Come, come, Frank ; though the bill is a little extravagant, pay it in respect to the memory of your wife: for, by G- I am sure she would do twice as much for you had she the same opportunity.”
A notorious egotist one day in a large company, indirectly praising himself for a nuinber of good qualities which it was well known he had not, asked Macklin the reason why he should have this propensity of interfering in the good of others, when he frequently met with una suitable returns ? “I could tell you Sir," says Macklin. “ Well do, Sir; you're a man of sense and observation, and I should be glad of your definition”-“ Why then, Sir-the cause is impudence—othing but stark-staring impudence.”
A gentleman at a public dinner asking him, inconside. ratcly, whether he remembered Mrs. Barry, the celebrated Actress, who died about the latter end of Queen Ann's reign, he planted his countenance directly against him with great severity, and bawled out, “No, Sir-nor Harry the Eighth either-They were both dead before my time.'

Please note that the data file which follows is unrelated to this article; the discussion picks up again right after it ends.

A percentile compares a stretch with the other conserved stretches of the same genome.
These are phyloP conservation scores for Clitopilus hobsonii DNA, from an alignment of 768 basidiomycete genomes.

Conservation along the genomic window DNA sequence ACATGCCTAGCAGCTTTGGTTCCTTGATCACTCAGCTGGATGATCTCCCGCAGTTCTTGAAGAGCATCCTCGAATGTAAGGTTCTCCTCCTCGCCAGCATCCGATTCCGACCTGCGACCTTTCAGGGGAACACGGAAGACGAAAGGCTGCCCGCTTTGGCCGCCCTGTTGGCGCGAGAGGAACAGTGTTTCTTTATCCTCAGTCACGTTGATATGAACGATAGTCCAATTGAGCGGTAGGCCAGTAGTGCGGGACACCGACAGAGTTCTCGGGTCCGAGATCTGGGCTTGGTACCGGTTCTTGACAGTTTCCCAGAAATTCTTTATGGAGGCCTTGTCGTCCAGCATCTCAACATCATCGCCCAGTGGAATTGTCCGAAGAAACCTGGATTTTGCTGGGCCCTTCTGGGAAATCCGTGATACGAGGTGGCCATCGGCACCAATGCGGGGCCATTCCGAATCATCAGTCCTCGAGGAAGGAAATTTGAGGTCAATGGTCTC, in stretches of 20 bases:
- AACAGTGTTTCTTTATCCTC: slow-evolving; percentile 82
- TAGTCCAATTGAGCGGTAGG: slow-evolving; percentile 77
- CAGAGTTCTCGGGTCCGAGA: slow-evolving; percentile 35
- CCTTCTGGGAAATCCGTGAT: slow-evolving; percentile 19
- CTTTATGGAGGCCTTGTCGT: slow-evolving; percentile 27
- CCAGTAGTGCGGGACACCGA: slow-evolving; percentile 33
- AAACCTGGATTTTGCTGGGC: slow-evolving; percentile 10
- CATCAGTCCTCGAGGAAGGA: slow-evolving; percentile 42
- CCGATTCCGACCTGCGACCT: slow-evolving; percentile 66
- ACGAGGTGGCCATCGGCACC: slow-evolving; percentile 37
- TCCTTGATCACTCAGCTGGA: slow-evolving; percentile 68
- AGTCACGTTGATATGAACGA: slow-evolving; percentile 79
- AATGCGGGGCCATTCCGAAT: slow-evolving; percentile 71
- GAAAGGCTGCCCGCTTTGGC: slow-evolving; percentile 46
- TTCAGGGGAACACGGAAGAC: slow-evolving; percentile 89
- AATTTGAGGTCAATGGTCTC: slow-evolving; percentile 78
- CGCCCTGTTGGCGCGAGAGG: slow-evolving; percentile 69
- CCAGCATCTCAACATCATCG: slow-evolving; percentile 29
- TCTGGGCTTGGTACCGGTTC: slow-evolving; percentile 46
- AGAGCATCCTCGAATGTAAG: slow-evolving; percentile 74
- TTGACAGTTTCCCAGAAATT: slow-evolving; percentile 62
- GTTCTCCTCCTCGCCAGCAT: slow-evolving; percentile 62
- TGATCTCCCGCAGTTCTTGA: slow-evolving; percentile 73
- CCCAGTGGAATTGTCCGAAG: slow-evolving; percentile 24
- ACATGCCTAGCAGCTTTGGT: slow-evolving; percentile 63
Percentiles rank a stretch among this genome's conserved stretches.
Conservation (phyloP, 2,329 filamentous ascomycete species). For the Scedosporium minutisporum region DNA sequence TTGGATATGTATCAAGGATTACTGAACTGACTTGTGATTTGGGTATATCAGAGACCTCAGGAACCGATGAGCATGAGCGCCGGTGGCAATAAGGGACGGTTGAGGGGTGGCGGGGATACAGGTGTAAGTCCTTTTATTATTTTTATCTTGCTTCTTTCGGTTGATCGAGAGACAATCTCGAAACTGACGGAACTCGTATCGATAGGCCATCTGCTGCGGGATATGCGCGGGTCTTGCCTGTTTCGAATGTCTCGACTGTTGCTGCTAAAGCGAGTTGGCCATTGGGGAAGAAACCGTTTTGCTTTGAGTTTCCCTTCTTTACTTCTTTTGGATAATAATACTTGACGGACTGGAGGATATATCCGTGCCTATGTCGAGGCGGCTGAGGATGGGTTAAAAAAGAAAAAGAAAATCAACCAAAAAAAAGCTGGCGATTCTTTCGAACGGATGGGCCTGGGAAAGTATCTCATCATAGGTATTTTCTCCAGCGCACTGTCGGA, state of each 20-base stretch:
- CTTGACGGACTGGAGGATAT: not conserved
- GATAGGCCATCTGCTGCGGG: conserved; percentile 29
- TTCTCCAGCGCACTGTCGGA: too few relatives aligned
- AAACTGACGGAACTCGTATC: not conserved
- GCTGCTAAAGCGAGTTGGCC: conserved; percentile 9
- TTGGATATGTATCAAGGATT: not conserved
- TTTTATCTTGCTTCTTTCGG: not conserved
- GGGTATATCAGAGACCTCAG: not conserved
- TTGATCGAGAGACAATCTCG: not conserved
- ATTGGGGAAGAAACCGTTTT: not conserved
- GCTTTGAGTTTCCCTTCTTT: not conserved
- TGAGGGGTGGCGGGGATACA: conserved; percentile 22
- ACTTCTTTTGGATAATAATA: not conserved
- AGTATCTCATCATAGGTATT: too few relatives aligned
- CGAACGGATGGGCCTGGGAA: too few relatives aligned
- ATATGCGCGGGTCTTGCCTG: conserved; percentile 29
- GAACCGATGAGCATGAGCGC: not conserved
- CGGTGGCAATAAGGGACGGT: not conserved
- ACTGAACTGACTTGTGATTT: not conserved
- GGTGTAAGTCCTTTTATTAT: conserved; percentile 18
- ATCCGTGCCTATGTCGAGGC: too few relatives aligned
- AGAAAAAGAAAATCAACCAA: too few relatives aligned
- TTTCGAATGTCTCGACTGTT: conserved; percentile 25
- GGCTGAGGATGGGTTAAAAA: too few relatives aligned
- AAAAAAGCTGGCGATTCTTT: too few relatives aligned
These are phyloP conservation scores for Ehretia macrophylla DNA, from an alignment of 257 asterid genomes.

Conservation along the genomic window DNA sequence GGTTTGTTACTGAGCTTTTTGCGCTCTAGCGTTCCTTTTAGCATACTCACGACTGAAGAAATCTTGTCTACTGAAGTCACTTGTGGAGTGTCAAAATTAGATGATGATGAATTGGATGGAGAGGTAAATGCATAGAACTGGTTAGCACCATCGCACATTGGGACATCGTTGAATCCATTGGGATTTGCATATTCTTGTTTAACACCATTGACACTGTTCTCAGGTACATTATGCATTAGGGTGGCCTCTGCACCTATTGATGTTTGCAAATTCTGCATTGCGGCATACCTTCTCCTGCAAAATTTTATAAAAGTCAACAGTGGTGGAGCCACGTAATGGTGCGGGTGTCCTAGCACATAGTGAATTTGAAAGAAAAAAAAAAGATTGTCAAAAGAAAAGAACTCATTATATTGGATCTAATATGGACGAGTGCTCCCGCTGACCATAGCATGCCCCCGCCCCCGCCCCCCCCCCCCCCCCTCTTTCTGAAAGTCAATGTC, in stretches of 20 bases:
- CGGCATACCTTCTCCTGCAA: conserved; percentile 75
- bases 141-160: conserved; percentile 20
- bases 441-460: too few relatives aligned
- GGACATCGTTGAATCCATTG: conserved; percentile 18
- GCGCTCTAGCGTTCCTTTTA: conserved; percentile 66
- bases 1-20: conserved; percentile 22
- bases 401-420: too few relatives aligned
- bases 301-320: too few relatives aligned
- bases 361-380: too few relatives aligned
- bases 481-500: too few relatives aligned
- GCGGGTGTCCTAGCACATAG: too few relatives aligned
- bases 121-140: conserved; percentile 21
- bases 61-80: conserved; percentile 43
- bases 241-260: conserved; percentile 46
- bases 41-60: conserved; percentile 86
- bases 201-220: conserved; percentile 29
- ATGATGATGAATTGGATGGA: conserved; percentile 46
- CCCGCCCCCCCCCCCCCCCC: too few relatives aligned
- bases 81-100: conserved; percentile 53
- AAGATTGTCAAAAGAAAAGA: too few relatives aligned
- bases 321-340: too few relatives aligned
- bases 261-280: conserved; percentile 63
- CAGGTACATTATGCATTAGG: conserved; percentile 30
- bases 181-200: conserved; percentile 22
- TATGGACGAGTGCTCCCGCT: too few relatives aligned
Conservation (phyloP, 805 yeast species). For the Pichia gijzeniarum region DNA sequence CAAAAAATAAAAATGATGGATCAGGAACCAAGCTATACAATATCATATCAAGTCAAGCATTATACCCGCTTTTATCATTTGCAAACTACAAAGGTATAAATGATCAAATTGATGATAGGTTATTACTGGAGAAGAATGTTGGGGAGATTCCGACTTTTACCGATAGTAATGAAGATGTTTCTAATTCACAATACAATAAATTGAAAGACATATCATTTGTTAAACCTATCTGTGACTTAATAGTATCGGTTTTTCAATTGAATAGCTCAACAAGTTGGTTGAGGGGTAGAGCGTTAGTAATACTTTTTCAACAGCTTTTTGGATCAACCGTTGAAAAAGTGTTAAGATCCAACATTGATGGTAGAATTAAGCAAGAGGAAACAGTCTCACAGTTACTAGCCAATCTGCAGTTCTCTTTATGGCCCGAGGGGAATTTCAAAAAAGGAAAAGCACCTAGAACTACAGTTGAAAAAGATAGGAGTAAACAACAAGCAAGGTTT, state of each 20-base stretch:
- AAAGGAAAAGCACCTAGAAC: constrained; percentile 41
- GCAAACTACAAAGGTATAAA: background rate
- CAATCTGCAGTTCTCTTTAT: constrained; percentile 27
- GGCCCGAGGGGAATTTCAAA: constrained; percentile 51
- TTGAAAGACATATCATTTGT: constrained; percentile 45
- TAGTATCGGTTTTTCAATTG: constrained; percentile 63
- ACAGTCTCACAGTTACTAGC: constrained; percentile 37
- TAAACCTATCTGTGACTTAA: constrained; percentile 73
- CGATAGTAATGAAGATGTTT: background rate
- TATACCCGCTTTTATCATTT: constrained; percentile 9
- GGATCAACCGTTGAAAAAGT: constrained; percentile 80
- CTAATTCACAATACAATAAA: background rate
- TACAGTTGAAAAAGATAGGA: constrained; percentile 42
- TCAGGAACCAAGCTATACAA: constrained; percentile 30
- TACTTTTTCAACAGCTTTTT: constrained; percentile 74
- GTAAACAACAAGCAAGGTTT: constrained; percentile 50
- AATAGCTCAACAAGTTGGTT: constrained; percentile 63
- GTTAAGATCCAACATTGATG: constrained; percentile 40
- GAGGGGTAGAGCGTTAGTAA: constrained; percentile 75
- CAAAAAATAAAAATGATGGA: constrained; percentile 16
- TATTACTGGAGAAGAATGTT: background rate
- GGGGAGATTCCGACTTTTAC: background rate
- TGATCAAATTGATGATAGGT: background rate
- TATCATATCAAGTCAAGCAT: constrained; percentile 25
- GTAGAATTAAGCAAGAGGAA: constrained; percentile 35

An Irish dignitary of the church (not remarkable for veracity) complaining that a tradesman of his parish had called him a liar, Macklin asked bim what reply he made him. “I told him," said he, “ that a lie was amongst the things I dared not commit.” “And why, Doctor," replied Macklin, “ did you give the rascal so mear an opinion of your courage ?”
One of the band of Covent Garden Theatre, who played the French horn, was telling some anecdotes of Garrick's generosity. Macklin, who heard him at the Tower end of the table, and who always fired at the praises of Garrick, called out, “ Sir, I believe you are a trumpeter." “ Well,” said the poor man, quite confounded, “ and if I am, what then?” “ Nothing more, Sir, than being a trumpeter, you are a dealer in puffs by profession."
CONGREVE. This sprightly writer has been in general supposed to have written his Comedies without any reference to life or nature. The following transcript from a manuscript letter of Mr. Dryden to Mr. Walsh (Mr. Pope's friend) will shew how ill this observation is founded : ,